• The Write Sisters have two student poems from TINY ROADS INSIDE CABBAGE, a collection of poetry written between 1972 and 1982. I'm salivating over these young poets' perfect detail.

  • Tara shared "eco-literacy" poems from RIVER OF WORDS. This organization hosts a yearly student poetry contest.

  • Wander by the Poem Farm to read the work of a terrific second grade poet.

  • And of course there was some lovely original poetry by adults...
    Donna at Mainely Write, wrote a poem for her three-month-old grandson. I can't think of anything cooler than writing poetry for my grandchildren (although I do hope I don't get the opportunity for quite a while!).

  • At Fomagrams, David Elzey ponders the mid-century mark.

  • Mandy shares three different types of cinquain she wrote in a college writing class.

  • The amazing Jone McCulloch (Deowriter).is not only chairing the CYBILS poetry committee, she also wrote a poem a day for thirty days.

  • Laura Purdie Salas has two offerings this week. At her blog, she shares "If A Tree Falls" from her newest book, BOOKSPEAK. Then in her "15 words or less" post, she shares "Levitate" (and who can't remember the fun of jumping on a bed?) Congratulations onhaving a poem accepted on YOUR DAILY POEM.
There were lots of super thought provoking posts about poetry this week...

  • Sylvia Vardell's post features J. Patrick Lewis, who was awarded the 2011 NCTE Award for Excellence in Children's Poetry. Sylvia's graduate students created a J. Patrick Lewis Toolbox, complete with book trailers and other interesting resources. Great poetry minds think alike, because Elaine Magliaro (Wild Rose Reader, also shared this poem.

  • Adrienne shares Billy Collins "Workshop," which, for those of us who have ever been part of a writing workshop, is hilarious. Talking about her own experiences in Writing Workshops, she says, "You can improve your writing through workshopping, but in the beginning and the end, it's you and your brain and your words. In the middle, it's a comfort to know other writers though, people who understand your weird lifestyle, why you devote so much time to this solitary pursuit, and what you are trying to accomplish." So, so true!

  • Irene Latham ponders truth in poetry. Definitely worth a read!

  • At Poetry Advocates, Steven Withrow analyzes Ted Hughes' use of sound.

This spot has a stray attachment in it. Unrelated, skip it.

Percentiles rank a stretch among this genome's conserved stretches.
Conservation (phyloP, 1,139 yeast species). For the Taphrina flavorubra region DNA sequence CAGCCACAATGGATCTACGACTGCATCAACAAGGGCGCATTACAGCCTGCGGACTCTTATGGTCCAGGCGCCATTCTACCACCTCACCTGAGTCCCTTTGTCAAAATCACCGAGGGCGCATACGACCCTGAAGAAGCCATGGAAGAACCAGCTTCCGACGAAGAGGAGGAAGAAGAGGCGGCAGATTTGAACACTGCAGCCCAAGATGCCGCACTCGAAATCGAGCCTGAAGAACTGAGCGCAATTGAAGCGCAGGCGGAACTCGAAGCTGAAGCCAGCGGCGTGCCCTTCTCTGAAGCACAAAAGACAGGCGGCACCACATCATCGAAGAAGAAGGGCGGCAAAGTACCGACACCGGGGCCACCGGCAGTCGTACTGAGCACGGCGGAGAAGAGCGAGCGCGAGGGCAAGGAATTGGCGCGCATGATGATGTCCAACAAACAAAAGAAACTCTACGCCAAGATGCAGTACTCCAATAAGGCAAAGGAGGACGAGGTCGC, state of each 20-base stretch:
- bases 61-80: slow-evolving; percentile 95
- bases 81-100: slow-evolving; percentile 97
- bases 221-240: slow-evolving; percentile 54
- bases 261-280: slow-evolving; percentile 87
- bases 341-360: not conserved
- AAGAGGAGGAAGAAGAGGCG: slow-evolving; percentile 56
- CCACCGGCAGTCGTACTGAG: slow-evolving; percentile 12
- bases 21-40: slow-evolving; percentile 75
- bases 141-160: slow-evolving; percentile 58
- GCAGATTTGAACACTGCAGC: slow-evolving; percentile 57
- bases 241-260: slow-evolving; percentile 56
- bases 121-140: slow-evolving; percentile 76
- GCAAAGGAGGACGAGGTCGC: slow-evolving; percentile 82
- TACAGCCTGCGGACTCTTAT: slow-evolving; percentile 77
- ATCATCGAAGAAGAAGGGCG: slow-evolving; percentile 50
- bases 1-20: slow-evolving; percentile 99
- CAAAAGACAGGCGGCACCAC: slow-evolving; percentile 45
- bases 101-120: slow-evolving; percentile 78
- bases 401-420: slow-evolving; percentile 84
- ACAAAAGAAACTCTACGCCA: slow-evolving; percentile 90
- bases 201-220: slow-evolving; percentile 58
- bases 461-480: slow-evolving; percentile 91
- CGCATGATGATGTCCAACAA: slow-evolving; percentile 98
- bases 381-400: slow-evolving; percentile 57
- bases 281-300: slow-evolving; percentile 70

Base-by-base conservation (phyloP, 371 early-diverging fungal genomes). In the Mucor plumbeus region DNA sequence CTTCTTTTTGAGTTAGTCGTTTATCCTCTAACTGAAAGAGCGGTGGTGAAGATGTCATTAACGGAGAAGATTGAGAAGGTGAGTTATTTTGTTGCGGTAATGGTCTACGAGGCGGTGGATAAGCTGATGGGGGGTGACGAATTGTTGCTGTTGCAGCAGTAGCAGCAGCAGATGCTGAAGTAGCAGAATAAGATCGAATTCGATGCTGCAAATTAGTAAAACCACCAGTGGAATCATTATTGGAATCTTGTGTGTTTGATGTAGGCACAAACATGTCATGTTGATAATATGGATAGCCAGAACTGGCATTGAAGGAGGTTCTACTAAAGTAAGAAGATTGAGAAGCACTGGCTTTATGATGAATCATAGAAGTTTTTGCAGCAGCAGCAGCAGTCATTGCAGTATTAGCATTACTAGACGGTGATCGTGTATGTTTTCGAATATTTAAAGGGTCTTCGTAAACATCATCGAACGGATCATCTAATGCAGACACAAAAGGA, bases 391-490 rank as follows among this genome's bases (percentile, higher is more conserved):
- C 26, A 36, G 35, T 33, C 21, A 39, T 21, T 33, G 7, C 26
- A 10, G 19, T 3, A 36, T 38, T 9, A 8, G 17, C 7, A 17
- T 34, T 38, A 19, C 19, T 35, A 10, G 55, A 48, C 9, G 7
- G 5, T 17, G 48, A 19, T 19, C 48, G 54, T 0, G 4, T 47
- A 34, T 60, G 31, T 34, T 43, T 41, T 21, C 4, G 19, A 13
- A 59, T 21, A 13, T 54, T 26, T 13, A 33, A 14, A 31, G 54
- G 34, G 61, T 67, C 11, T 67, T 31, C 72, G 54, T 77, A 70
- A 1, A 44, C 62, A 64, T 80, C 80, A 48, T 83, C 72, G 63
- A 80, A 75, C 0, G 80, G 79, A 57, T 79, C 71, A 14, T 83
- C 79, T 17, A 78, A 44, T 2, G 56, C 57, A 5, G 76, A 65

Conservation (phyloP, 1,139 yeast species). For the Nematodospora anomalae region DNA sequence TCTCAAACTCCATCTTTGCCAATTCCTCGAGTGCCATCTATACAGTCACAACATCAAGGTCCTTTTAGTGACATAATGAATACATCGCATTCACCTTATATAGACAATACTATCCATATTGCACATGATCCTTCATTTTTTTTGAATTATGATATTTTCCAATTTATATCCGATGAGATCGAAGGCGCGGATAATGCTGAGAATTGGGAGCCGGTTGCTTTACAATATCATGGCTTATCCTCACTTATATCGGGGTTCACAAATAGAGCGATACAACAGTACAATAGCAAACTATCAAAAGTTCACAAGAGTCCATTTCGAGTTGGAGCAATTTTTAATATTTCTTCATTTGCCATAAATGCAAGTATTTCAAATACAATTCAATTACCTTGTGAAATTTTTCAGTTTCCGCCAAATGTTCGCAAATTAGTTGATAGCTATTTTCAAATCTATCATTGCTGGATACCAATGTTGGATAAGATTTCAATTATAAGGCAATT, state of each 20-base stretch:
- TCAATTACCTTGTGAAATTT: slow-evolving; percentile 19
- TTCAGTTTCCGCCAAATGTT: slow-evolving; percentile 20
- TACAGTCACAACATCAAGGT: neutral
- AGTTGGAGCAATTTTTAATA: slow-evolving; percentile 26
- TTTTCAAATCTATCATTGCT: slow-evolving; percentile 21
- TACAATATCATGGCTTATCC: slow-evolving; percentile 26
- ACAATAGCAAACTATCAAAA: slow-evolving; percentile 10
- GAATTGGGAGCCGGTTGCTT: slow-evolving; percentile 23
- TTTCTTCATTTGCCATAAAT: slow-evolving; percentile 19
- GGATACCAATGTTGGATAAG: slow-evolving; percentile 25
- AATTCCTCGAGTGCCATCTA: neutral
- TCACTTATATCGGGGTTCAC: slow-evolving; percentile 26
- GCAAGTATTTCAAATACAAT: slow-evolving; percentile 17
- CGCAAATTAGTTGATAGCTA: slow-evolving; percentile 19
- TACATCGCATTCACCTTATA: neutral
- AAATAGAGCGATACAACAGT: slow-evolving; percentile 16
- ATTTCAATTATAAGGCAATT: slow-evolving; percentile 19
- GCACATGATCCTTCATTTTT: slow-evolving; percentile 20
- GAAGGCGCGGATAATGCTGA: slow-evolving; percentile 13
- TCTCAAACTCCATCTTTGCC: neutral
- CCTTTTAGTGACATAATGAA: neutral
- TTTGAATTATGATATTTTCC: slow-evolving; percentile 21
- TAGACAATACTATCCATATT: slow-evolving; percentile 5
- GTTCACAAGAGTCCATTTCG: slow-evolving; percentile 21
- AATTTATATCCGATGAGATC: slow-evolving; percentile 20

Tabatha Yeats has a post about poetry and movies. Something I had never thought about, hmmmm....

And of course there lots of lovely single poems by much-loved authors....

  • The folks at Stenhouse posted the same Kate Messner poem as I did, reminding us to "read it, share it with our students, and most important of all: live it."

  • My fourth graders have been talking about poems that teach life lessons. At Year of Reading, Mary Lee has "Building Bridges."This would be a great one to read at a meeting of literacy coaches or veteran teachers!

  • Despite suffering from a "cold colossal", Katya managed to translate a poem about the ritual of drinking tea from Russian to English. I'm a coffee girl all the way, but this poem made me think about hunting up a samovar.

  • You can find another "Hall of Fame" poet, Rita Dove, at Ruth's "There is No Such Thing as a God Forsaken Place."

  • And for a little Shakespeare, check out Maria's post from the George Hall Free Library.

  • And on a cold and snowy Saturday in Denver, I appreciated reading Emerson's "Snow" on Robyn Hood Black's blog.

  • Also loved Dori's Robert Louis Stevenson poem.

  • At Drift Record, Julie celebrates the life of Ruth Stone, who won the National Book Award for poetry at age 86. Julie also reminds us that she has a poem in the Gift Tag collection (I am so going to have to get that book!)

  • Karissa brings what she describes as Mary Oliver's "unique take on motherhood" I love the last few lines of this poem:
    "…and I want to live my life all over again, to begin again to be utterly wild."

And then a few lovely poetry picture books....

  • At Father Goose, Charles Ghigna brings us I SEE WINTER a new book for some of our youngest poetry loving friends.

  • Just reading three lines makes me think I want to own WHEN I LOVE YOU AT CHRISTMAS. Thanks for sharing this one at Picture Book of the Day, Anastasia.